Photographers, from hobbyists to professionals, will learn that weather conditions are essential for getting certain shots. For sunrise and sunset, you want just enough clouds in the right location of the sky so that the sun can light them up with colour. The requirements don’t just end there, though. You might want the clouds to be at a certain height, moving in a particular direction at a specific speed, etc. Photographers can be picky and demanding. Sometimes you have the free time, a camping site booked, or some other reason that you are going to go out – and it’s going to be in questionable weather. For myself, there have been quite a few adventures for Milky Way where I had the time, the location and Milky Way alignment so I decided to take a chance.

Clouds rushing around Mount Patterson obscuring the Milky Way and stars
Long exposure taken as the clouds rush by the Milky Way

Here is some of what you might go through on a night with questionable weather.


It can’t be that bad. You have the time to shoot; there must be clear skies even for thirty minutes somewhere! If you can, you check all your weather apps multiple times. If they are all conflicting, you recheck them all again in hopes that you missed something. Also, the forecasts are wrong a lot anyway – they must be wrong this time. It’s going to be okay.


You curse at the clouds. You swear at the weather. Perhaps you even berate yourself for your choice of location – there were probably clear skies two hours away in the other direction, but now you’ll never make it in time. If you went off the grid, you get mad at yourself for not staying somewhere that you could check the weather repeatedly.


The sadness overtakes you. Your location choice could have been the perfect spot and the perfect time. Nothing ever works out the way you want. The clouds are out to get you and ruin the thing you love the most. There is no point, and you should give up forever.


You start talking to the clouds and whatever (fake) weather gods you can think of. You just want a few minutes where the Milky Way core is not obscured. All your gear is ready and set up, and it wouldn’t take you long just to get that one shot. Your mind entertains the thought of a sacrifice to the weather gods as you stare at the friend you invited on this depressing adventure. Or perhaps you consider less drastic ideas like doing some sort of anti-cloud dance.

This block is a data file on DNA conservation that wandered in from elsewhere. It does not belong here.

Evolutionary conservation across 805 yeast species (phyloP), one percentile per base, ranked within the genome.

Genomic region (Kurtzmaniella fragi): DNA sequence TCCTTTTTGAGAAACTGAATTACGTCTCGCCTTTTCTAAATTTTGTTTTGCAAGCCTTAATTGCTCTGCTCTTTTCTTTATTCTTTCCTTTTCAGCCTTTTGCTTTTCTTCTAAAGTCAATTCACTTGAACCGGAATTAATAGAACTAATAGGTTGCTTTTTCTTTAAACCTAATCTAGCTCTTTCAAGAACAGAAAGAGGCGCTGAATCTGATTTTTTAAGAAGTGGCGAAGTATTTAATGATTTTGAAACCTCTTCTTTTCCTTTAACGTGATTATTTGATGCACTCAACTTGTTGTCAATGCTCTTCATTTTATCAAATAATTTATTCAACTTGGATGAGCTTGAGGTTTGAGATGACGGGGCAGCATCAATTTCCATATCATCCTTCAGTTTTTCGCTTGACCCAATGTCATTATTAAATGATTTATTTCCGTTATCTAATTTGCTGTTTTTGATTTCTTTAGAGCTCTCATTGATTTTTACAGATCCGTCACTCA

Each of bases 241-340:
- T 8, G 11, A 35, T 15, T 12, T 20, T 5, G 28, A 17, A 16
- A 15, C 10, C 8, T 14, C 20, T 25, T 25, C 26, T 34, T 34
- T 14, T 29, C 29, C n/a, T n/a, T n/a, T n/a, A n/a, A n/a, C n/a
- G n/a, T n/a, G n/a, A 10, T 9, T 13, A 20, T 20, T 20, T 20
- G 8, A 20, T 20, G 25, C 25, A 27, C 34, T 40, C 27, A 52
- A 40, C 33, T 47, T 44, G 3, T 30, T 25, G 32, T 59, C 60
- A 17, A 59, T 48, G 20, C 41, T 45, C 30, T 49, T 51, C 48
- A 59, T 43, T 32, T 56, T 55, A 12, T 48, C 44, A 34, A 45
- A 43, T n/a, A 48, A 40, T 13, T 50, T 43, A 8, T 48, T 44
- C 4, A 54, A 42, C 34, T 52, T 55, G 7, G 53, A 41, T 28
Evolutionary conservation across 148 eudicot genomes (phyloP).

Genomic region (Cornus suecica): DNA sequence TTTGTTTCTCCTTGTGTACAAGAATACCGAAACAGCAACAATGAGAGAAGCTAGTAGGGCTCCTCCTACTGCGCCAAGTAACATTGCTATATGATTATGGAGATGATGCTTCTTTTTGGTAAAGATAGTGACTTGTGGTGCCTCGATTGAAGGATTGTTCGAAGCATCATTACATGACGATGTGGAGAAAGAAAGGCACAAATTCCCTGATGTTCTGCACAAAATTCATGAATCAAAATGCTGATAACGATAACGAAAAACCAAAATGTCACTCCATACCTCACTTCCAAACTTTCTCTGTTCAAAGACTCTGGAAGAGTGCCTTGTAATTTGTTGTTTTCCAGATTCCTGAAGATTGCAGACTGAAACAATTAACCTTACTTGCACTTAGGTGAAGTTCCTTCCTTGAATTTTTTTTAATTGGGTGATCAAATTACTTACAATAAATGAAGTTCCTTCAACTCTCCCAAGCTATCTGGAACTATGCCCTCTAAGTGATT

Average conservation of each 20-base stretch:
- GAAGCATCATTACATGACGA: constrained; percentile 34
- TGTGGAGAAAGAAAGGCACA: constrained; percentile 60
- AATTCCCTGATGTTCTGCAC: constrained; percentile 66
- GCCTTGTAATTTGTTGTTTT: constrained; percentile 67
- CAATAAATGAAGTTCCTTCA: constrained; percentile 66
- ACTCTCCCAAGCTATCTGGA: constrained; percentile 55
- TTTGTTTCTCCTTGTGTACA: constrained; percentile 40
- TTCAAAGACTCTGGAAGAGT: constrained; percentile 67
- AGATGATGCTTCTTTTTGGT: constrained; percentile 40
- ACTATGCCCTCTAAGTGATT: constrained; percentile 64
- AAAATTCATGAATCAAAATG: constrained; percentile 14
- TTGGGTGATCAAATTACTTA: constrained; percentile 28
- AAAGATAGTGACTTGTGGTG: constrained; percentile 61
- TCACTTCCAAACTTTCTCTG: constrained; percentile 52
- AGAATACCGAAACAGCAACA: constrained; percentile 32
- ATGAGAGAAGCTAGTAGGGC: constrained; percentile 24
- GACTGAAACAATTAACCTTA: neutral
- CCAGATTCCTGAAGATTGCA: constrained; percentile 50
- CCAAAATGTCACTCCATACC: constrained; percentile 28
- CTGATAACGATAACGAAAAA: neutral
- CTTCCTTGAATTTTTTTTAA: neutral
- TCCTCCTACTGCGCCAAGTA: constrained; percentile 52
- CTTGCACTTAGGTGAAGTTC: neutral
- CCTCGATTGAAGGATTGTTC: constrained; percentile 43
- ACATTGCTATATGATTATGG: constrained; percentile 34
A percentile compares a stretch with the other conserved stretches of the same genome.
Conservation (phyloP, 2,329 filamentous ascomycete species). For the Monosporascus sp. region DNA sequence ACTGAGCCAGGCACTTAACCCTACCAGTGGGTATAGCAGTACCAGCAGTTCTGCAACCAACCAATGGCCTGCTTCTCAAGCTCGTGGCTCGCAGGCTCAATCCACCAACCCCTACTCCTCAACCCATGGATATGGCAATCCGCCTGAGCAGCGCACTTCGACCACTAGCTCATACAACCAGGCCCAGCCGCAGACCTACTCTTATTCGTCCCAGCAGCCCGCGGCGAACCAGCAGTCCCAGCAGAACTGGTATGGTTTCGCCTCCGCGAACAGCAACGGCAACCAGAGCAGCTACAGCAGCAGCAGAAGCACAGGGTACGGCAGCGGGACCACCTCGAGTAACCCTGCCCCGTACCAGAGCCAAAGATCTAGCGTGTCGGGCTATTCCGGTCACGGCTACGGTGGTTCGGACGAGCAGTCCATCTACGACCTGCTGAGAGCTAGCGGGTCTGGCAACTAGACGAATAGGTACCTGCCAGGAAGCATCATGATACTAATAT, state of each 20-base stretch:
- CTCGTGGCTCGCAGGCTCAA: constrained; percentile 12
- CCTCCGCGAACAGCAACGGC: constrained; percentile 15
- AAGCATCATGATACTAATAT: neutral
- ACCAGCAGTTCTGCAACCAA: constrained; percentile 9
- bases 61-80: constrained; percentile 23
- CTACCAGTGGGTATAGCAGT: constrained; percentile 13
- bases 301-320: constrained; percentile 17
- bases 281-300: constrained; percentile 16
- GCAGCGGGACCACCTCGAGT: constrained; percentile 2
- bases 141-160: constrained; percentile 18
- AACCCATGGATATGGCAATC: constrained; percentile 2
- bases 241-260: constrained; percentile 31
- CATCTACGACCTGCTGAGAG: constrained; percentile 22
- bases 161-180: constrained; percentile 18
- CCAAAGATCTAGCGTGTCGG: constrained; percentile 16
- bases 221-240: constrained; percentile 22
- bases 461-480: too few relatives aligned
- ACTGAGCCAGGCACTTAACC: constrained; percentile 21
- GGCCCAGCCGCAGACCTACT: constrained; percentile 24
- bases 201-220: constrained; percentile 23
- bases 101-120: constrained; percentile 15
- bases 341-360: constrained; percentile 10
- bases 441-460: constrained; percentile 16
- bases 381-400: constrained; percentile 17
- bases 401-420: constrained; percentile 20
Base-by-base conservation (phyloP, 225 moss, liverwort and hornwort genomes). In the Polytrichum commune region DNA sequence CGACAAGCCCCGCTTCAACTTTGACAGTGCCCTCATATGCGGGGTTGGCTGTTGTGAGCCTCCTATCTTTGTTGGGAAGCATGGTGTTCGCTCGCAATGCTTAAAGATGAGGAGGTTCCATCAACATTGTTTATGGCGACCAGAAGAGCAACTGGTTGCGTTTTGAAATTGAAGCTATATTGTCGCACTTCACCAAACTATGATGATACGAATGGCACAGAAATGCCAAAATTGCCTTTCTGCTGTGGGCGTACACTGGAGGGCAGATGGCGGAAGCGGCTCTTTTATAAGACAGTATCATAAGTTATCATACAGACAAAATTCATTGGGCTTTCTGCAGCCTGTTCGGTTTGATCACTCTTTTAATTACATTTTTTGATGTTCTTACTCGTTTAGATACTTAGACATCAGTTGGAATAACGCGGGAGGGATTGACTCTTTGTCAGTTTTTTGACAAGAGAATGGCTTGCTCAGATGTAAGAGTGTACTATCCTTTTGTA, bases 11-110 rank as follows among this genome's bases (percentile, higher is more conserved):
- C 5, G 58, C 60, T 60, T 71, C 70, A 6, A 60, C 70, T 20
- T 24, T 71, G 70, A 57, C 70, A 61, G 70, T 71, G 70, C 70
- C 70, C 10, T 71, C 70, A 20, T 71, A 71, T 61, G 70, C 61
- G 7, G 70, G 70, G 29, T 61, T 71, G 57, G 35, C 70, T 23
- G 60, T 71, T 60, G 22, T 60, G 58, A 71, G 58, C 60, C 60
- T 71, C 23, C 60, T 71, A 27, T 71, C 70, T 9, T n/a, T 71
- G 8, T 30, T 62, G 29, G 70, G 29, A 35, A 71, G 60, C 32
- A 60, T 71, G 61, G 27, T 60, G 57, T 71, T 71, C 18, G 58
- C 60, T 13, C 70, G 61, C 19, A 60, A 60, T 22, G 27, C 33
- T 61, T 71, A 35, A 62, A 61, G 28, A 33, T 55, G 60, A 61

Blue hour at Berg lake with Mount Robson reflecting in the water
It looks so promising! The Milky Way will move past Mount Robson and the clouds are few.
Cloud obscure the Milky Way during questionable weather
Just kidding! All the clouds.


As your shooting window diminishes, you begin to accept that you won’t get your shot. The skies just won’t cooperate. You’ve left your camera running on a time-lapse just in case you could catch that one moment where the stars shine through enough. There is always another day, or next month or next year.

It doesn’t always end poorly when you go out not really knowing what you are going to get. If you don’t go out, you’ll definitely get nothing. Sometimes you may be pleasantly surprised by what the skies can deliver.

Misty night at Emerald Lake Lodge with Milky Way, Yoho National Park - Monika Deviat
It was cloudy at Lake Louise and in Field and looked hopeless, but at Emerald Lake the fog was just perfect! Potentially a once in a lifetime shot.

If you’d like to learn about night photography or improve your techniques, join me for a workshop. You’ll be ready to go with your camera even if the weather lets you down!

September 21, 2019 – The World at Night with the Camera Store
September 26-29, 2019 – Shoot Till You Drop: Waterton with Joe Desjardins